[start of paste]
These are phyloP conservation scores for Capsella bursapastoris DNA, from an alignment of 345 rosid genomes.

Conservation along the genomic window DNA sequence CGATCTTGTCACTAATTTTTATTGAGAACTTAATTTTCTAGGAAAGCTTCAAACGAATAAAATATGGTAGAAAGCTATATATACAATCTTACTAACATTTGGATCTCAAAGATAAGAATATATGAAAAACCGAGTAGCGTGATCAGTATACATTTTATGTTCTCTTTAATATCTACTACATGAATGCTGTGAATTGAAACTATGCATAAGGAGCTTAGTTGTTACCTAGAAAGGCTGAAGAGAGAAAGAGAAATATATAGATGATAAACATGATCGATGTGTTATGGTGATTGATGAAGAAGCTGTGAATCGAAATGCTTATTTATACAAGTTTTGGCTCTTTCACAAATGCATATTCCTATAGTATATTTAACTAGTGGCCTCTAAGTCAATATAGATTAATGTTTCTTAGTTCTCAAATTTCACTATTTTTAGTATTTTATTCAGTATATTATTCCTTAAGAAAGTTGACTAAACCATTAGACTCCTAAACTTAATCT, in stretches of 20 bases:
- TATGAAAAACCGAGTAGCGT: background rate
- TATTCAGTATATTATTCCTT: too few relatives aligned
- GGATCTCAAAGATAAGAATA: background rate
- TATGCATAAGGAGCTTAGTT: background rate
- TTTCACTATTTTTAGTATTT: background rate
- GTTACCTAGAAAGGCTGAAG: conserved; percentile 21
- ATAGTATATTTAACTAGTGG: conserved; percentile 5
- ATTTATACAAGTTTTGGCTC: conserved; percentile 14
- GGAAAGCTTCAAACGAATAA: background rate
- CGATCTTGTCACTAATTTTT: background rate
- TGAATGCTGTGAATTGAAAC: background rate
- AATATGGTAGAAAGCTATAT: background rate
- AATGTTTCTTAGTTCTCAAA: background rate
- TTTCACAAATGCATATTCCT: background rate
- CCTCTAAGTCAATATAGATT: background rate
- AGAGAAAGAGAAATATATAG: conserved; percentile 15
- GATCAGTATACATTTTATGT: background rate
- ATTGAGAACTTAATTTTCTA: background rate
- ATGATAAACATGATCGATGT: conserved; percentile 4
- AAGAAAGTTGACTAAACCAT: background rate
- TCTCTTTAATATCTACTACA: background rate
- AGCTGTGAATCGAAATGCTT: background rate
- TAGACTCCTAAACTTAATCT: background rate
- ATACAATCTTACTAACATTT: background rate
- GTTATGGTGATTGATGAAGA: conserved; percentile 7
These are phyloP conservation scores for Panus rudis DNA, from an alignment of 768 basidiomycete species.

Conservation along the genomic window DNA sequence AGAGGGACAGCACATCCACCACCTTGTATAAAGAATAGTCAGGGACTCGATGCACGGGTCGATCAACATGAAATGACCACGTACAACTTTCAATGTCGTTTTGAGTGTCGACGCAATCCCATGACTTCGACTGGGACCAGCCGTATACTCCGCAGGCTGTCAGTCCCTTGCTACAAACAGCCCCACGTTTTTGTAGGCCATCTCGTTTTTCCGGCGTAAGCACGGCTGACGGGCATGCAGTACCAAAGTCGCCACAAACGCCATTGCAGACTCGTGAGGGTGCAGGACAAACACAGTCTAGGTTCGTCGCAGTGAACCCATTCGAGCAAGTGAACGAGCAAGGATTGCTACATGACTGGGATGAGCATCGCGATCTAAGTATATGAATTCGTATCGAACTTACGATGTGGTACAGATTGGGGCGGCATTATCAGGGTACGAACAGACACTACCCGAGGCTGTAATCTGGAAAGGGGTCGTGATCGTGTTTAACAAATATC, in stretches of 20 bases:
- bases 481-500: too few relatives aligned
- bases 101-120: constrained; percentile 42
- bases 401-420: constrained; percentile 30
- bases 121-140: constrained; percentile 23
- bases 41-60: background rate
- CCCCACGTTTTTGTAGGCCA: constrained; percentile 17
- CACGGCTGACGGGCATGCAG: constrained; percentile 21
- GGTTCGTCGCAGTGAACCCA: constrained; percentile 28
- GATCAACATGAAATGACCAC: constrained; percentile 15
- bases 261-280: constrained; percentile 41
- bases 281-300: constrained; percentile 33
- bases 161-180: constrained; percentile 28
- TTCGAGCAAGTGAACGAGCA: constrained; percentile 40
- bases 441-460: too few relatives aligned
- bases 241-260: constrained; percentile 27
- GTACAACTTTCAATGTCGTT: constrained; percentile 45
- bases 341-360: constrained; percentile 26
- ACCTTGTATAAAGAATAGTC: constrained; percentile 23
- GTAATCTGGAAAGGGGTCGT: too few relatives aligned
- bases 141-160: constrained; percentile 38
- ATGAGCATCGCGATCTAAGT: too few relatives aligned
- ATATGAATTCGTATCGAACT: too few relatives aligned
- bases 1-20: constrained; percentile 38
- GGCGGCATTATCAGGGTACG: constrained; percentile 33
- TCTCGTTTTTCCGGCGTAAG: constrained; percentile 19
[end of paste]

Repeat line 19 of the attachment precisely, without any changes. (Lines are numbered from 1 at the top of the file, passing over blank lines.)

- GATCAGTATACATTTTATGT: background rate